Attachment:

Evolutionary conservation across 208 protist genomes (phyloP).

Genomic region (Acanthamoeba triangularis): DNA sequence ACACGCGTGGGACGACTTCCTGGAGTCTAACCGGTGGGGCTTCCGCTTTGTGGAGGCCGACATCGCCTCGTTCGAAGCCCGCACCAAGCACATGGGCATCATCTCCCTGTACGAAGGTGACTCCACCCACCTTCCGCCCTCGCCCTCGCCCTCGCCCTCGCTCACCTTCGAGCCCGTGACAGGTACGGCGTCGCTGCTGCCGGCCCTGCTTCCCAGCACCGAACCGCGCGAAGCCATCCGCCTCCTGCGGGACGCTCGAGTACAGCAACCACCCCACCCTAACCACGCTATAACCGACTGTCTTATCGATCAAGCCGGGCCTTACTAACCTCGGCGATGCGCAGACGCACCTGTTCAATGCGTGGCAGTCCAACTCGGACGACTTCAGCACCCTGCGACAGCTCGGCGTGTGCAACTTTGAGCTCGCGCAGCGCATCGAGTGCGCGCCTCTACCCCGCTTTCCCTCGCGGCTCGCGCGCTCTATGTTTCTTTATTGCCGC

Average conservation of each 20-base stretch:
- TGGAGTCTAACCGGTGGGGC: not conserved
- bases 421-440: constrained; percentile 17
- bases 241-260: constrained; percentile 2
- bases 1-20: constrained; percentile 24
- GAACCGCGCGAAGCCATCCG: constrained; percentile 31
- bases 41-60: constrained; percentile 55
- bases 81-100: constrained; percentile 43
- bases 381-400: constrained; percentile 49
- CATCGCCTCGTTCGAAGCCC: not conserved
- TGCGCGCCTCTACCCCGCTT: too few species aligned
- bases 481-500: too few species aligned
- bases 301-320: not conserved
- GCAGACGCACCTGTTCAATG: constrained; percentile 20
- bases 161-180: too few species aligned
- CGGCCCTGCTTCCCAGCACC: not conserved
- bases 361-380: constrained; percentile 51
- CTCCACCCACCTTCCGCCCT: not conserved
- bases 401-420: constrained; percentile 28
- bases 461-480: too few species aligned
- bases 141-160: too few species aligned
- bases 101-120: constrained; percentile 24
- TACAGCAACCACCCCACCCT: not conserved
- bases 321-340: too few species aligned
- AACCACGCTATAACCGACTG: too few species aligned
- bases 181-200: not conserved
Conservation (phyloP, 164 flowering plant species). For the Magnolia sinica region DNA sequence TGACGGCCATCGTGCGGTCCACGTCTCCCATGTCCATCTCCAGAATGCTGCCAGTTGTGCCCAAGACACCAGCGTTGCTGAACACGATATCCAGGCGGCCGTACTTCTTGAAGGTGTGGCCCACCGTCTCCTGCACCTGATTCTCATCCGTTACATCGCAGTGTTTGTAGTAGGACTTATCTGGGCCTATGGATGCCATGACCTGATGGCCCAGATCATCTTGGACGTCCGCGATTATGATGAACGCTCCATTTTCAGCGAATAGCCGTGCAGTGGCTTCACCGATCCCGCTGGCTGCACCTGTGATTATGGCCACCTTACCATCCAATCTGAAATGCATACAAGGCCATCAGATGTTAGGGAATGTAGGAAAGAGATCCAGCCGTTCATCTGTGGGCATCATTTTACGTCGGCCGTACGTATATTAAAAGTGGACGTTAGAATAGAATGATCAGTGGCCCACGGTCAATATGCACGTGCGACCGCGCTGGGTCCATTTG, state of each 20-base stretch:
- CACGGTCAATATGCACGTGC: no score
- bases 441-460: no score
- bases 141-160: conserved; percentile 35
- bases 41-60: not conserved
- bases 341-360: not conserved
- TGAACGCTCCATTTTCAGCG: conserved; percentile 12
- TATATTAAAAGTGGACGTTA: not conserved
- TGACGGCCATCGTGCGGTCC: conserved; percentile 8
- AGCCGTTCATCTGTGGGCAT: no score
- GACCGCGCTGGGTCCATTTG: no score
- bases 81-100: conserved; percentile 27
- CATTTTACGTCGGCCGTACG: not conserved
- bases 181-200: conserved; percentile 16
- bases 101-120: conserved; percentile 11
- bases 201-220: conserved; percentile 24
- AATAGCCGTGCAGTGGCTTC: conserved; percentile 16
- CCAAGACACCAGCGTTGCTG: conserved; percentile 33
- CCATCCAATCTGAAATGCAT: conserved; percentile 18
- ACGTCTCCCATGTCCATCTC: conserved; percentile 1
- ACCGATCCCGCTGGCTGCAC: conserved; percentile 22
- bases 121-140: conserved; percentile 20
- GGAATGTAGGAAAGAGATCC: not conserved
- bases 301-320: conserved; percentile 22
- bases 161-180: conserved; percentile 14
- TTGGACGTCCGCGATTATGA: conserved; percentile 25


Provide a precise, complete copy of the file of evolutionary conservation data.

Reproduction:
Evolutionary conservation across 208 protist genomes (phyloP).

Genomic region (Acanthamoeba triangularis): DNA sequence ACACGCGTGGGACGACTTCCTGGAGTCTAACCGGTGGGGCTTCCGCTTTGTGGAGGCCGACATCGCCTCGTTCGAAGCCCGCACCAAGCACATGGGCATCATCTCCCTGTACGAAGGTGACTCCACCCACCTTCCGCCCTCGCCCTCGCCCTCGCCCTCGCTCACCTTCGAGCCCGTGACAGGTACGGCGTCGCTGCTGCCGGCCCTGCTTCCCAGCACCGAACCGCGCGAAGCCATCCGCCTCCTGCGGGACGCTCGAGTACAGCAACCACCCCACCCTAACCACGCTATAACCGACTGTCTTATCGATCAAGCCGGGCCTTACTAACCTCGGCGATGCGCAGACGCACCTGTTCAATGCGTGGCAGTCCAACTCGGACGACTTCAGCACCCTGCGACAGCTCGGCGTGTGCAACTTTGAGCTCGCGCAGCGCATCGAGTGCGCGCCTCTACCCCGCTTTCCCTCGCGGCTCGCGCGCTCTATGTTTCTTTATTGCCGC

Average conservation of each 20-base stretch:
- TGGAGTCTAACCGGTGGGGC: not conserved
- bases 421-440: constrained; percentile 17
- bases 241-260: constrained; percentile 2
- bases 1-20: constrained; percentile 24
- GAACCGCGCGAAGCCATCCG: constrained; percentile 31
- bases 41-60: constrained; percentile 55
- bases 81-100: constrained; percentile 43
- bases 381-400: constrained; percentile 49
- CATCGCCTCGTTCGAAGCCC: not conserved
- TGCGCGCCTCTACCCCGCTT: too few species aligned
- bases 481-500: too few species aligned
- bases 301-320: not conserved
- GCAGACGCACCTGTTCAATG: constrained; percentile 20
- bases 161-180: too few species aligned
- CGGCCCTGCTTCCCAGCACC: not conserved
- bases 361-380: constrained; percentile 51
- CTCCACCCACCTTCCGCCCT: not conserved
- bases 401-420: constrained; percentile 28
- bases 461-480: too few species aligned
- bases 141-160: too few species aligned
- bases 101-120: constrained; percentile 24
- TACAGCAACCACCCCACCCT: not conserved
- bases 321-340: too few species aligned
- AACCACGCTATAACCGACTG: too few species aligned
- bases 181-200: not conserved
Conservation (phyloP, 164 flowering plant species). For the Magnolia sinica region DNA sequence TGACGGCCATCGTGCGGTCCACGTCTCCCATGTCCATCTCCAGAATGCTGCCAGTTGTGCCCAAGACACCAGCGTTGCTGAACACGATATCCAGGCGGCCGTACTTCTTGAAGGTGTGGCCCACCGTCTCCTGCACCTGATTCTCATCCGTTACATCGCAGTGTTTGTAGTAGGACTTATCTGGGCCTATGGATGCCATGACCTGATGGCCCAGATCATCTTGGACGTCCGCGATTATGATGAACGCTCCATTTTCAGCGAATAGCCGTGCAGTGGCTTCACCGATCCCGCTGGCTGCACCTGTGATTATGGCCACCTTACCATCCAATCTGAAATGCATACAAGGCCATCAGATGTTAGGGAATGTAGGAAAGAGATCCAGCCGTTCATCTGTGGGCATCATTTTACGTCGGCCGTACGTATATTAAAAGTGGACGTTAGAATAGAATGATCAGTGGCCCACGGTCAATATGCACGTGCGACCGCGCTGGGTCCATTTG, state of each 20-base stretch:
- CACGGTCAATATGCACGTGC: no score
- bases 441-460: no score
- bases 141-160: conserved; percentile 35
- bases 41-60: not conserved
- bases 341-360: not conserved
- TGAACGCTCCATTTTCAGCG: conserved; percentile 12
- TATATTAAAAGTGGACGTTA: not conserved
- TGACGGCCATCGTGCGGTCC: conserved; percentile 8
- AGCCGTTCATCTGTGGGCAT: no score
- GACCGCGCTGGGTCCATTTG: no score
- bases 81-100: conserved; percentile 27
- CATTTTACGTCGGCCGTACG: not conserved
- bases 181-200: conserved; percentile 16
- bases 101-120: conserved; percentile 11
- bases 201-220: conserved; percentile 24
- AATAGCCGTGCAGTGGCTTC: conserved; percentile 16
- CCAAGACACCAGCGTTGCTG: conserved; percentile 33
- CCATCCAATCTGAAATGCAT: conserved; percentile 18
- ACGTCTCCCATGTCCATCTC: conserved; percentile 1
- ACCGATCCCGCTGGCTGCAC: conserved; percentile 22
- bases 121-140: conserved; percentile 20
- GGAATGTAGGAAAGAGATCC: not conserved
- bases 301-320: conserved; percentile 22
- bases 161-180: conserved; percentile 14
- TTGGACGTCCGCGATTATGA: conserved; percentile 25